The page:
Who is the victim now? Neither is, yet we still have to make a moral decision about who is going to suffer.
It’s interesting how the law resolves this moral dilemma. It asks, “who is more innocent?”
Let’s say that our stolen car was stolen out of my garage. In that case, the person who bought the car is – while not guilty of any crime – less innocent than me. They should have checked to be sure that the seller was legitimate. So I get the car back and they just lose out.
But what if the person that stole my car was selling on consignment? That is, I gave the thief my car, they sold it, then they skipped town without paying me. Now I’m considered the least innocent. I should have done my homework to be sure this was a legitimate seller. So I’m the one that loses out now.
In this case, morality has nothing to do with ‘suffering’ there is equally suffering either way. It’s something outside of that whole formula.
Cheating On Your Spouse
On Mormon Matters, I remember one commenter — still active in the Church — saying that she had decided to cheat on her husband. She morally justified this by saying that morality was about happiness. Her husband didn’t know she was cheating, and he was happier now because she was happier. And of course she was happier because she was having sex with two men — the one she wanted as a husband and the one she wanted to cheat with. So she saw nothing immoral in her actions. So everyone benefited from her cheating on him.
I hope you just squinched. I sure did. Yet, this is a solid argument if we start with the assumption that morality is nothing more than ‘facts about happiness’ or even ‘facts about well-being.’ So this explanation will not do on its own either.
One possible counter argument here might be that she might get caught, therefore destroying her husband’s happiness. Therefore she is doing something immoral. But rationally speaking, we’re now back to the cost benefit analysis approach to morality, which clearly isn’t what we mean by ‘morality.’ (See above.) This woman may well be justified in believing that her husband will go to his grave not knowing what she is doing. Or she might be deluded, of course. But the point is that we don’t have enough facts to ‘morally judge her’ if we are assuming solely a ‘facts about well-being’ approach to morality.’ She may well be doing the most moral thing. We just can’t tell.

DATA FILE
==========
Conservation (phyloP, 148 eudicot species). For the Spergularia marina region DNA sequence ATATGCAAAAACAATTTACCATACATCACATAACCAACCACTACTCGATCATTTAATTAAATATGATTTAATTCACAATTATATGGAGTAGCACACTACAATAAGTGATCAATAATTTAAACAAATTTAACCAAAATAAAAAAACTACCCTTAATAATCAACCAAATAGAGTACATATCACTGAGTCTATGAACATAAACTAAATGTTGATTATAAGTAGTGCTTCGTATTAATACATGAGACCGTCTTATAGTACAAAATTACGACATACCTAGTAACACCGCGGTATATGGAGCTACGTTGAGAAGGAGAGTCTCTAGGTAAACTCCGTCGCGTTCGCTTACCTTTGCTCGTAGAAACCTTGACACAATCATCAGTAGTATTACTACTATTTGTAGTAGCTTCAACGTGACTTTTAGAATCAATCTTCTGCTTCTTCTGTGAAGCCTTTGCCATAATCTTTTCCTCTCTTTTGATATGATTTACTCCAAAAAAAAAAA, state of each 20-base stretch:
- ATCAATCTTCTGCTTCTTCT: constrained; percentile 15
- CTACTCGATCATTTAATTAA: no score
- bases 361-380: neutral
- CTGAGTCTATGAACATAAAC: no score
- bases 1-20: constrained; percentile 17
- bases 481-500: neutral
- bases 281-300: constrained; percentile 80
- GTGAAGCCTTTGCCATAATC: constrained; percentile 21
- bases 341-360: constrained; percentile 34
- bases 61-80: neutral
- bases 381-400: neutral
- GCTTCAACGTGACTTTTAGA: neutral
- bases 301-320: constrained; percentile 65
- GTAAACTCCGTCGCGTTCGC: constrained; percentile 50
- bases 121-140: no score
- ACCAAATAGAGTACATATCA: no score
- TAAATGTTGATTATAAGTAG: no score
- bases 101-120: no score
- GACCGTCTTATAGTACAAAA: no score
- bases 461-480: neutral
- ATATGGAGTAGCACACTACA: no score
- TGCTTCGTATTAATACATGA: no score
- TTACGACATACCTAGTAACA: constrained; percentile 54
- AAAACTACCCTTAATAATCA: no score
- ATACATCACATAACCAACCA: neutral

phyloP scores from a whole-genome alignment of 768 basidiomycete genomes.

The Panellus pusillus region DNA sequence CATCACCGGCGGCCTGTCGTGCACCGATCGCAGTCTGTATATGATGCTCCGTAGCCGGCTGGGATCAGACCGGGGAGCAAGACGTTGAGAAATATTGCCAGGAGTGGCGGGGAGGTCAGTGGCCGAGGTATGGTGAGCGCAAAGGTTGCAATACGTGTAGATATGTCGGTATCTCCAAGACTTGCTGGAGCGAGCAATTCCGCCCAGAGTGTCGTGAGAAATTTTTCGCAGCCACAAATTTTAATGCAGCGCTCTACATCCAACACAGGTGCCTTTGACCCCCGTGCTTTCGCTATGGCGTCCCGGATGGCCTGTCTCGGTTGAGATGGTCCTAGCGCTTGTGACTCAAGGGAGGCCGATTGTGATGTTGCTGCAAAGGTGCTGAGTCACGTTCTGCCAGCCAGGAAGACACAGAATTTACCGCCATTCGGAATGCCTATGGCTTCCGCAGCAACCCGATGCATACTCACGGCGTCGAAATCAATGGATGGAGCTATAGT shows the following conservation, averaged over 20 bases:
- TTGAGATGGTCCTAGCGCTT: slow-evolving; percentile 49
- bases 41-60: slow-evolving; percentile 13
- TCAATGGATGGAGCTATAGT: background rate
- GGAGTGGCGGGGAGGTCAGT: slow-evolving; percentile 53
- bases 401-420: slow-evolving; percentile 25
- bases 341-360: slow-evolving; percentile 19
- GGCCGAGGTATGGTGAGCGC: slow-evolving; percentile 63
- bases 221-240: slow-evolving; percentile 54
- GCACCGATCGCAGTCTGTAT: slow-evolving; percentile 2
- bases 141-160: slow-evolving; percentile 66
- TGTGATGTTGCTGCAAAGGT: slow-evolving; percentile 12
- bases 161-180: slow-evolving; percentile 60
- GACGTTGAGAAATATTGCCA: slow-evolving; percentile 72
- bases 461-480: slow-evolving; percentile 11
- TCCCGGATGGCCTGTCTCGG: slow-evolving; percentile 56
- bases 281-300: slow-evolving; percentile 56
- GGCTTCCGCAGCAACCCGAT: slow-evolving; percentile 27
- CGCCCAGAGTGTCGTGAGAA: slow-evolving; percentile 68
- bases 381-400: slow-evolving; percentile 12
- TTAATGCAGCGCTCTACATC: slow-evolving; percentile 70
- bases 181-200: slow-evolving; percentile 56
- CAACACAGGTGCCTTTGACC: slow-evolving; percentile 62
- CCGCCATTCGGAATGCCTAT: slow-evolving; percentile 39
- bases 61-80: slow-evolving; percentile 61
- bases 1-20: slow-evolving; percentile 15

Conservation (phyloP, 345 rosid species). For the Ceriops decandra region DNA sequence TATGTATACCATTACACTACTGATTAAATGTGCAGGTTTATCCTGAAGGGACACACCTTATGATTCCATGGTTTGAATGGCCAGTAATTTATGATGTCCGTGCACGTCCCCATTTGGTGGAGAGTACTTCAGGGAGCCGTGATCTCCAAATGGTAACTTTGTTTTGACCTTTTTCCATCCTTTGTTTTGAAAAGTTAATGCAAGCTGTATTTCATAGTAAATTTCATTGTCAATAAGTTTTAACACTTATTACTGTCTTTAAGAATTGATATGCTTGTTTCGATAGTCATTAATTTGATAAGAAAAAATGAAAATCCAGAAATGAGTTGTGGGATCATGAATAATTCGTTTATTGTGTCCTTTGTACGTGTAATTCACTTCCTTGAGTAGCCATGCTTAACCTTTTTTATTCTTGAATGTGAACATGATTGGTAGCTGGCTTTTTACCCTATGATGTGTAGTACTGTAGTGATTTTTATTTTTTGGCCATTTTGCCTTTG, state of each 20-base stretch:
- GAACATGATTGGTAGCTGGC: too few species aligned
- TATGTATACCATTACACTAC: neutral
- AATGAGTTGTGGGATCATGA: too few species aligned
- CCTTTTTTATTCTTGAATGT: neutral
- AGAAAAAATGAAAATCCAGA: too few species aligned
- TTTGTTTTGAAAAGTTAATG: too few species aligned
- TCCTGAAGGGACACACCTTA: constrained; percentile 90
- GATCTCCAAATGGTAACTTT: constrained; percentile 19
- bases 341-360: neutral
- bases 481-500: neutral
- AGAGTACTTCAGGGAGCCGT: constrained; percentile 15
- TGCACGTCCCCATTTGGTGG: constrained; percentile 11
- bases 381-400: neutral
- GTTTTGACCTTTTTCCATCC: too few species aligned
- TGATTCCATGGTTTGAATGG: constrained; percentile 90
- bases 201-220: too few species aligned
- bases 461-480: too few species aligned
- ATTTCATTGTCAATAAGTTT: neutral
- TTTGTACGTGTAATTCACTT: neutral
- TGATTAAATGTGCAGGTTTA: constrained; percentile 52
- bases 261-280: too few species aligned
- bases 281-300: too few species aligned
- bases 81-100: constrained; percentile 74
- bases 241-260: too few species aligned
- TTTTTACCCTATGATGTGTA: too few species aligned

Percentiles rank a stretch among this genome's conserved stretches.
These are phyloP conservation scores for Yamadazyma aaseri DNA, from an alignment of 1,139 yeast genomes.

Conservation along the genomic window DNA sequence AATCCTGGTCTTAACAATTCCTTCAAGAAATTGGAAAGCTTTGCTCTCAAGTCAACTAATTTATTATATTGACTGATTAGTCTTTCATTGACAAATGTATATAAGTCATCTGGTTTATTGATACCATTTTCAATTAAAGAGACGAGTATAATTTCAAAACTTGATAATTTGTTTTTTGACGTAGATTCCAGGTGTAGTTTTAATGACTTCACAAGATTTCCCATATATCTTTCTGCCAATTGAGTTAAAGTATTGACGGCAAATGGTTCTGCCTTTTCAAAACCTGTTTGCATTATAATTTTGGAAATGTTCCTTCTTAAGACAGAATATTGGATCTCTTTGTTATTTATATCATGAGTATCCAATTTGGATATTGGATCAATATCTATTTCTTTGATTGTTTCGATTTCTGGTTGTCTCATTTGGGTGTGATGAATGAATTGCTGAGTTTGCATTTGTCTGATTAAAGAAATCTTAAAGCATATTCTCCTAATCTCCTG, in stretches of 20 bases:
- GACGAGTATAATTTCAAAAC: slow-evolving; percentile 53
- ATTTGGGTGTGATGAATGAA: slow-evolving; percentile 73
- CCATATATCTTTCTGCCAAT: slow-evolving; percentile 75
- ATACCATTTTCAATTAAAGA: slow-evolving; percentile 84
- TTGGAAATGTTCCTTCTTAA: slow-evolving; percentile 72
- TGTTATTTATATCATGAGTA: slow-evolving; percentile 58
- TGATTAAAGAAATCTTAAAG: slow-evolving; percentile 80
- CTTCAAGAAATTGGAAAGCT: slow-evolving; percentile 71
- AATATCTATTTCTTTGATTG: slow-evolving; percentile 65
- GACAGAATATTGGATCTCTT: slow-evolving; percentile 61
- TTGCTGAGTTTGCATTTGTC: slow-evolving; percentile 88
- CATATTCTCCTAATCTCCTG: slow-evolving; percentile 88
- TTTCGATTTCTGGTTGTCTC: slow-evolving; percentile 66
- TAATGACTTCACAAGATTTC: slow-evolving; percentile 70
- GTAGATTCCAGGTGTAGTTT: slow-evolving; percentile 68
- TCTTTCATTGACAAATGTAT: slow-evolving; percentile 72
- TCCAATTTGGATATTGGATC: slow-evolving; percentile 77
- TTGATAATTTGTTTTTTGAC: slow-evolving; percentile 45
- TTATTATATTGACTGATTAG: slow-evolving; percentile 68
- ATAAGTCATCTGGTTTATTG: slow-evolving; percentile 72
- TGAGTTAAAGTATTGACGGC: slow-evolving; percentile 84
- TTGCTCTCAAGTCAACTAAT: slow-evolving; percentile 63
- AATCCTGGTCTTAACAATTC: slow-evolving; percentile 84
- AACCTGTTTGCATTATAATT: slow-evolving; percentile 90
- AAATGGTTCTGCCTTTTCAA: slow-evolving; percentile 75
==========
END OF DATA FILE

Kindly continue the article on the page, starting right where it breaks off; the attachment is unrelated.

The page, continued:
I don’t buy it, and I hope no one does. Or moral intuitions tell us that this is immoral regardless of whether or not her husbands well-being is ever impacted. Why? Because it’s morally wrong. Doh! Just appealled to morality to explain morality again.
I still feel that the ‘facts about well-being’ approach to morality is a good place to start. I don’t want to discount it entirely. But it does seem to come up short. At a minimum, we’ll have to admit that our moral intuitions do not match the reality of what morality really is.
Is Morality Societal Rules?
Another thing you often hear is that morality is just societal rules that allows societies to operate. Again, I think there is something to this argument. Surely societies could not operate if everyone was immoral. But somehow this approach to morality again comes up short.
For example, was Gandhi being immoral when he decided to passively resist the societal rules of his (then British rule) country? Was Harriet Tubman being immoral for breaking the laws of her land?
Tubman is an interesting example because even most abolitionists of her day felt she was being immoral by breaking the law. Yet today, we herald her as a moral hero. How can we explain this in a non-circular way?
And, again, how much sense does it make for us to pass moral judgment on the 19th Century South’s practice of slavery when that was the societal rules of those states?
So again we have to admit that the ‘societal rules’ approach to morality does not match what we mean when we speak of ‘morality.’